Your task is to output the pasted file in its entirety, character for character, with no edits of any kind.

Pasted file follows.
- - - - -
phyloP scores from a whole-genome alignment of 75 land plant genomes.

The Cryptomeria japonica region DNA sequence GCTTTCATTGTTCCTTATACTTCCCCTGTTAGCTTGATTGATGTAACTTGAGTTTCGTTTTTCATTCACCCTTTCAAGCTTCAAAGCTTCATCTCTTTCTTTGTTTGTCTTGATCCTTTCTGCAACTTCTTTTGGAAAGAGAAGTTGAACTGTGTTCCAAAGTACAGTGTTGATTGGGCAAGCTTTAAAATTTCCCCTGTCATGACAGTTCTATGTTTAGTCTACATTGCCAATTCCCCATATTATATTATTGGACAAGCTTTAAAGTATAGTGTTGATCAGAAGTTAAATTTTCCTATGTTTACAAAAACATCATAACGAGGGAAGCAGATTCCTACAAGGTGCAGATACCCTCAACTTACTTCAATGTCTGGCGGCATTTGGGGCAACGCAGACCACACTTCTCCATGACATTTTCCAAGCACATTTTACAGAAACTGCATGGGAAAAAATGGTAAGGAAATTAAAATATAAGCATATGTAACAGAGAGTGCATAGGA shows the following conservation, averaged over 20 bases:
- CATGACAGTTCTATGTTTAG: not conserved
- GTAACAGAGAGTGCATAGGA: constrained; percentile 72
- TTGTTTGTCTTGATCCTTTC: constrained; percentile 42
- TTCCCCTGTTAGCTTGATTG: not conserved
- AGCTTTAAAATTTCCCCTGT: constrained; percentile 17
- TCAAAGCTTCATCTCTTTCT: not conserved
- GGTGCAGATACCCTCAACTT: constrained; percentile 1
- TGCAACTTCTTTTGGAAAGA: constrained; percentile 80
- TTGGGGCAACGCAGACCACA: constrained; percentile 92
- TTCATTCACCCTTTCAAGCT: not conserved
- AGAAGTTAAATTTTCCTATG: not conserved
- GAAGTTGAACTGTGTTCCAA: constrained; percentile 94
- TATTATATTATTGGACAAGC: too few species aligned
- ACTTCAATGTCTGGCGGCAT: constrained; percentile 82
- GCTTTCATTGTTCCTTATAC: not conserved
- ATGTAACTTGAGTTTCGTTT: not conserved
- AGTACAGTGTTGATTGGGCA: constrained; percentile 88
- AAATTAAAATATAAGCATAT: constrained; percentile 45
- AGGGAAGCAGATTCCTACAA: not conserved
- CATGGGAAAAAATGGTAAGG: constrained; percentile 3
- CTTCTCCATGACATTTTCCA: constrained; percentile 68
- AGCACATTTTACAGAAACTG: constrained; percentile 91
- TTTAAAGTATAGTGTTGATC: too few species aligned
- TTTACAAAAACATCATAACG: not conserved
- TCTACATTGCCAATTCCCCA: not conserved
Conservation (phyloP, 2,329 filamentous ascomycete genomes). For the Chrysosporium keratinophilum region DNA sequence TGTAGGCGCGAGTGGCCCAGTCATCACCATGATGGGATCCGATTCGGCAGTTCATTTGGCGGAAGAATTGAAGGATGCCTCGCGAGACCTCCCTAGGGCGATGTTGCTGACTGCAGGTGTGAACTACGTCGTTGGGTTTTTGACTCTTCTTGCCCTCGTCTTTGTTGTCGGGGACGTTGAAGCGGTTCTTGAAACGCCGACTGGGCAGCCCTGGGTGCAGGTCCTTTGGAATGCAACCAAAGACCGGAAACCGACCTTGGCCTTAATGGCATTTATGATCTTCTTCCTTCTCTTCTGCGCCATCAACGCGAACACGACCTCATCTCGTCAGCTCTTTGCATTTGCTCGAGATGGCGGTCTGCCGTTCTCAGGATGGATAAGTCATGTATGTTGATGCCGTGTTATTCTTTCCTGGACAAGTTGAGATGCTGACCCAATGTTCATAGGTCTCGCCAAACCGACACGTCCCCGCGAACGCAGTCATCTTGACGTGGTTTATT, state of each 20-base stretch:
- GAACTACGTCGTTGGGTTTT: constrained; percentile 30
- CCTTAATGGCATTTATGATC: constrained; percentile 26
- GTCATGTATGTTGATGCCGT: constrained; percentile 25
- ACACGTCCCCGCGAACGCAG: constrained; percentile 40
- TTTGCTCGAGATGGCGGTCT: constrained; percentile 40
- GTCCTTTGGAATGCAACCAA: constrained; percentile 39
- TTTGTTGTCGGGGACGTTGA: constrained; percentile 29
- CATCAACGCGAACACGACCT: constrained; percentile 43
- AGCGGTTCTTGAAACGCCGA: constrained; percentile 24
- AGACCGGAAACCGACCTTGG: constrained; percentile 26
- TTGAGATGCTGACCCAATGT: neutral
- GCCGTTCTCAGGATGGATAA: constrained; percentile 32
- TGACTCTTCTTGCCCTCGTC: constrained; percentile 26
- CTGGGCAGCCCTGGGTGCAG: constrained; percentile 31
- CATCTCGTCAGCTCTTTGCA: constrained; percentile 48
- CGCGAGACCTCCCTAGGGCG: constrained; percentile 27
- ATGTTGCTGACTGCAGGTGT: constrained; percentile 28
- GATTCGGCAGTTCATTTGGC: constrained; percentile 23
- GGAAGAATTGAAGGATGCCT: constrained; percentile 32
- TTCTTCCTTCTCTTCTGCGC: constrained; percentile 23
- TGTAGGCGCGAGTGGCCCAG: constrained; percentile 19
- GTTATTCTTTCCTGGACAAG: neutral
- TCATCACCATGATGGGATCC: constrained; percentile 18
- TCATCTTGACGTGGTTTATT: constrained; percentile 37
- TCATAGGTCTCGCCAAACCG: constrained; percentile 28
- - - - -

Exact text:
phyloP scores from a whole-genome alignment of 75 land plant genomes.

The Cryptomeria japonica region DNA sequence GCTTTCATTGTTCCTTATACTTCCCCTGTTAGCTTGATTGATGTAACTTGAGTTTCGTTTTTCATTCACCCTTTCAAGCTTCAAAGCTTCATCTCTTTCTTTGTTTGTCTTGATCCTTTCTGCAACTTCTTTTGGAAAGAGAAGTTGAACTGTGTTCCAAAGTACAGTGTTGATTGGGCAAGCTTTAAAATTTCCCCTGTCATGACAGTTCTATGTTTAGTCTACATTGCCAATTCCCCATATTATATTATTGGACAAGCTTTAAAGTATAGTGTTGATCAGAAGTTAAATTTTCCTATGTTTACAAAAACATCATAACGAGGGAAGCAGATTCCTACAAGGTGCAGATACCCTCAACTTACTTCAATGTCTGGCGGCATTTGGGGCAACGCAGACCACACTTCTCCATGACATTTTCCAAGCACATTTTACAGAAACTGCATGGGAAAAAATGGTAAGGAAATTAAAATATAAGCATATGTAACAGAGAGTGCATAGGA shows the following conservation, averaged over 20 bases:
- CATGACAGTTCTATGTTTAG: not conserved
- GTAACAGAGAGTGCATAGGA: constrained; percentile 72
- TTGTTTGTCTTGATCCTTTC: constrained; percentile 42
- TTCCCCTGTTAGCTTGATTG: not conserved
- AGCTTTAAAATTTCCCCTGT: constrained; percentile 17
- TCAAAGCTTCATCTCTTTCT: not conserved
- GGTGCAGATACCCTCAACTT: constrained; percentile 1
- TGCAACTTCTTTTGGAAAGA: constrained; percentile 80
- TTGGGGCAACGCAGACCACA: constrained; percentile 92
- TTCATTCACCCTTTCAAGCT: not conserved
- AGAAGTTAAATTTTCCTATG: not conserved
- GAAGTTGAACTGTGTTCCAA: constrained; percentile 94
- TATTATATTATTGGACAAGC: too few species aligned
- ACTTCAATGTCTGGCGGCAT: constrained; percentile 82
- GCTTTCATTGTTCCTTATAC: not conserved
- ATGTAACTTGAGTTTCGTTT: not conserved
- AGTACAGTGTTGATTGGGCA: constrained; percentile 88
- AAATTAAAATATAAGCATAT: constrained; percentile 45
- AGGGAAGCAGATTCCTACAA: not conserved
- CATGGGAAAAAATGGTAAGG: constrained; percentile 3
- CTTCTCCATGACATTTTCCA: constrained; percentile 68
- AGCACATTTTACAGAAACTG: constrained; percentile 91
- TTTAAAGTATAGTGTTGATC: too few species aligned
- TTTACAAAAACATCATAACG: not conserved
- TCTACATTGCCAATTCCCCA: not conserved
Conservation (phyloP, 2,329 filamentous ascomycete genomes). For the Chrysosporium keratinophilum region DNA sequence TGTAGGCGCGAGTGGCCCAGTCATCACCATGATGGGATCCGATTCGGCAGTTCATTTGGCGGAAGAATTGAAGGATGCCTCGCGAGACCTCCCTAGGGCGATGTTGCTGACTGCAGGTGTGAACTACGTCGTTGGGTTTTTGACTCTTCTTGCCCTCGTCTTTGTTGTCGGGGACGTTGAAGCGGTTCTTGAAACGCCGACTGGGCAGCCCTGGGTGCAGGTCCTTTGGAATGCAACCAAAGACCGGAAACCGACCTTGGCCTTAATGGCATTTATGATCTTCTTCCTTCTCTTCTGCGCCATCAACGCGAACACGACCTCATCTCGTCAGCTCTTTGCATTTGCTCGAGATGGCGGTCTGCCGTTCTCAGGATGGATAAGTCATGTATGTTGATGCCGTGTTATTCTTTCCTGGACAAGTTGAGATGCTGACCCAATGTTCATAGGTCTCGCCAAACCGACACGTCCCCGCGAACGCAGTCATCTTGACGTGGTTTATT, state of each 20-base stretch:
- GAACTACGTCGTTGGGTTTT: constrained; percentile 30
- CCTTAATGGCATTTATGATC: constrained; percentile 26
- GTCATGTATGTTGATGCCGT: constrained; percentile 25
- ACACGTCCCCGCGAACGCAG: constrained; percentile 40
- TTTGCTCGAGATGGCGGTCT: constrained; percentile 40
- GTCCTTTGGAATGCAACCAA: constrained; percentile 39
- TTTGTTGTCGGGGACGTTGA: constrained; percentile 29
- CATCAACGCGAACACGACCT: constrained; percentile 43
- AGCGGTTCTTGAAACGCCGA: constrained; percentile 24
- AGACCGGAAACCGACCTTGG: constrained; percentile 26
- TTGAGATGCTGACCCAATGT: neutral
- GCCGTTCTCAGGATGGATAA: constrained; percentile 32
- TGACTCTTCTTGCCCTCGTC: constrained; percentile 26
- CTGGGCAGCCCTGGGTGCAG: constrained; percentile 31
- CATCTCGTCAGCTCTTTGCA: constrained; percentile 48
- CGCGAGACCTCCCTAGGGCG: constrained; percentile 27
- ATGTTGCTGACTGCAGGTGT: constrained; percentile 28
- GATTCGGCAGTTCATTTGGC: constrained; percentile 23
- GGAAGAATTGAAGGATGCCT: constrained; percentile 32
- TTCTTCCTTCTCTTCTGCGC: constrained; percentile 23
- TGTAGGCGCGAGTGGCCCAG: constrained; percentile 19
- GTTATTCTTTCCTGGACAAG: neutral
- TCATCACCATGATGGGATCC: constrained; percentile 18
- TCATCTTGACGTGGTTTATT: constrained; percentile 37
- TCATAGGTCTCGCCAAACCG: constrained; percentile 28